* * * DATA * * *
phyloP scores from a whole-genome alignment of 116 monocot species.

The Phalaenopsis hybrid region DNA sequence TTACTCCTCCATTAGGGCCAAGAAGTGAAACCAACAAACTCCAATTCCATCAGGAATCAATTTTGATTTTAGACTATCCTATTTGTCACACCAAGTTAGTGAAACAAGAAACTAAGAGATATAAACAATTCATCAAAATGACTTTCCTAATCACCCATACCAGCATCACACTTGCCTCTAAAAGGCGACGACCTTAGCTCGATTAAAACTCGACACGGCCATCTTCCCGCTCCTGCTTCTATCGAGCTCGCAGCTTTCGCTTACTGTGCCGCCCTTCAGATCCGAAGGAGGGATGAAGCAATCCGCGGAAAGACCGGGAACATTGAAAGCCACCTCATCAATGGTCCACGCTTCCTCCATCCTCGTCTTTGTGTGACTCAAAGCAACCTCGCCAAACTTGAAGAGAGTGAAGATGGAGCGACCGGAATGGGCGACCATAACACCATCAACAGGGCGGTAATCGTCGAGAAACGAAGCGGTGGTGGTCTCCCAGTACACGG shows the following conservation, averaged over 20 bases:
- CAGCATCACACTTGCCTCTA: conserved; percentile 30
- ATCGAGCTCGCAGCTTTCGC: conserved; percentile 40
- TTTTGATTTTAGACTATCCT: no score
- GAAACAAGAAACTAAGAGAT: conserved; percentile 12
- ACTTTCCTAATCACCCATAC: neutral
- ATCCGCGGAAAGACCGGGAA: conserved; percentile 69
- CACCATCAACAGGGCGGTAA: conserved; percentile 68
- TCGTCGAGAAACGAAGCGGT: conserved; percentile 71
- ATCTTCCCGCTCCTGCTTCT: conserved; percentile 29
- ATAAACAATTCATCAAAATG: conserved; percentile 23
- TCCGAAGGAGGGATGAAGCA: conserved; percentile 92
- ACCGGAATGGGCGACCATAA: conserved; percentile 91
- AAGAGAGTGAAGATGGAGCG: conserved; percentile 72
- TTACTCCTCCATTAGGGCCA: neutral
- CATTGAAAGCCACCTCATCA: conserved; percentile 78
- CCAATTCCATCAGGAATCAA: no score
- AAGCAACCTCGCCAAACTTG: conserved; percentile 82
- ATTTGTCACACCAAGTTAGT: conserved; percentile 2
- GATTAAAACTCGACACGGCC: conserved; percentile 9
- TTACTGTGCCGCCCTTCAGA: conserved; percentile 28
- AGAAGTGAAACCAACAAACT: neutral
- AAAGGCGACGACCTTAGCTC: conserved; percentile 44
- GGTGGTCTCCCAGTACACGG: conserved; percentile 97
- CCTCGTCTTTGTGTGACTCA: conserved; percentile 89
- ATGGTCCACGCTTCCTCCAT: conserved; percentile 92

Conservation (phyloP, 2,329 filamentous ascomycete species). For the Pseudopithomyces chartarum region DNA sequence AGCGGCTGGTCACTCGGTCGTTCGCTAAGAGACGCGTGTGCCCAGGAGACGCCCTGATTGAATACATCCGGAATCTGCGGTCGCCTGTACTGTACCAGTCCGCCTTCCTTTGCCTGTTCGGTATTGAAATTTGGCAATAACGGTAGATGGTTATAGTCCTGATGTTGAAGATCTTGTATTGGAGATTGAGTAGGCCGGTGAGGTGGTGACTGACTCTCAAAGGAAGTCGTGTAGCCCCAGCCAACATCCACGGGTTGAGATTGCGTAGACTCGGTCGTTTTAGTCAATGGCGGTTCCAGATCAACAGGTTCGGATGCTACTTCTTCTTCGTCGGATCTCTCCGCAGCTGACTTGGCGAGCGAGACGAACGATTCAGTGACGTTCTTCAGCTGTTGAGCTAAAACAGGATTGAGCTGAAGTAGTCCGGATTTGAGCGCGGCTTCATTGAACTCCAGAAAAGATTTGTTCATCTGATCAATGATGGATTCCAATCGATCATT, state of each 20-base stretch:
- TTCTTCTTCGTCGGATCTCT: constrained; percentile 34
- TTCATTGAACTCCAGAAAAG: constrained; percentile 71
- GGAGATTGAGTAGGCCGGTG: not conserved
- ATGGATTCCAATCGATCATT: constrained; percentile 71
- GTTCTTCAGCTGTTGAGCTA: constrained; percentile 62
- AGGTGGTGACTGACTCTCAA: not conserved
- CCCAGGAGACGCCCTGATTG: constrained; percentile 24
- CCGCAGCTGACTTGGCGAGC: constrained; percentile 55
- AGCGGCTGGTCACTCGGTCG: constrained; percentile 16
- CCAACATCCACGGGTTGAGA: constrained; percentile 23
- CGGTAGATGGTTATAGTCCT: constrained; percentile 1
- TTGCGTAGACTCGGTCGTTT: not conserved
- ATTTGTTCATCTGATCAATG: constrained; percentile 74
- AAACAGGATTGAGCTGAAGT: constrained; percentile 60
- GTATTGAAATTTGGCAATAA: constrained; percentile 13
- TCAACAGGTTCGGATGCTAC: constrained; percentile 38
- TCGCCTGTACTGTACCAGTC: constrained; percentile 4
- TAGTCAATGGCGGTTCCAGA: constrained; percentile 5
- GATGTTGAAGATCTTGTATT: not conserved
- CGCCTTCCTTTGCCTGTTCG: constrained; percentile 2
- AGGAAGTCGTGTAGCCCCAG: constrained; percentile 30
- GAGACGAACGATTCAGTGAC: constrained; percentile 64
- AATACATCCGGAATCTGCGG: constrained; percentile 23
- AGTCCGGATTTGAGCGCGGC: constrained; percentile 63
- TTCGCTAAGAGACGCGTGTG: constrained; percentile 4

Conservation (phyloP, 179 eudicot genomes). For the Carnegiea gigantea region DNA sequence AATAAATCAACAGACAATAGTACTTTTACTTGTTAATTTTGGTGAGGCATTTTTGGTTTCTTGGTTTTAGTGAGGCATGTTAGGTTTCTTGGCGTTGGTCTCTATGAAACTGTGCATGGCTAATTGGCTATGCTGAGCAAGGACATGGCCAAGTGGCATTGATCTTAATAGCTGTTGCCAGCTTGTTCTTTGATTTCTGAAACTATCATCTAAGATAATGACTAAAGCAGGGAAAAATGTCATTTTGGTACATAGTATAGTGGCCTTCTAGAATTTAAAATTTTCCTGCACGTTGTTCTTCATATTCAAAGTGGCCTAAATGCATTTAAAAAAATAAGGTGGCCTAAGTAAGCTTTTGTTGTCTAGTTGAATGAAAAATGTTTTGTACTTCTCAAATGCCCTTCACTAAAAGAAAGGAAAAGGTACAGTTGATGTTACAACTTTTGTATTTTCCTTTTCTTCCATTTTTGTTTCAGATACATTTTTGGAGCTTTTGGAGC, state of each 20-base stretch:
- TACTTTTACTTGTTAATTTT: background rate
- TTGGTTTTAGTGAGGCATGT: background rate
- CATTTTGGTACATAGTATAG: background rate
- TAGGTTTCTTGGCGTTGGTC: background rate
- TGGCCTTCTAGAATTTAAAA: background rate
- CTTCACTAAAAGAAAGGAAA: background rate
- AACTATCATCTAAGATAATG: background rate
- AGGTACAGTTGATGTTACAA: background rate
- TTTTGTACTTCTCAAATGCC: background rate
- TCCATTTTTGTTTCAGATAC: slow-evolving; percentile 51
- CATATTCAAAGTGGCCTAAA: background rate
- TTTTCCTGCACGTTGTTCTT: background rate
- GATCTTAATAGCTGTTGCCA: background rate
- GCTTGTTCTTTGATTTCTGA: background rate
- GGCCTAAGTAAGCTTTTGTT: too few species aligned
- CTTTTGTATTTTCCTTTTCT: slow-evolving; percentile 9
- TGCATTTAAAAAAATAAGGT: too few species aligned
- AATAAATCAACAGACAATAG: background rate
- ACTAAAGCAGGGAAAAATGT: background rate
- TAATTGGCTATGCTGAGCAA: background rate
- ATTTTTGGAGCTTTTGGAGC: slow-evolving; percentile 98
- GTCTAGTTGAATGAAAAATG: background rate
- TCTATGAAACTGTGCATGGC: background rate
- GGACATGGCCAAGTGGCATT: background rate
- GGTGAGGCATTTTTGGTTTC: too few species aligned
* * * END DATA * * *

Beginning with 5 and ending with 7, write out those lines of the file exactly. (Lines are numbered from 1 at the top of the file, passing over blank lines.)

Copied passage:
- TTTTGATTTTAGACTATCCT: no score
- GAAACAAGAAACTAAGAGAT: conserved; percentile 12
- ACTTTCCTAATCACCCATAC: neutral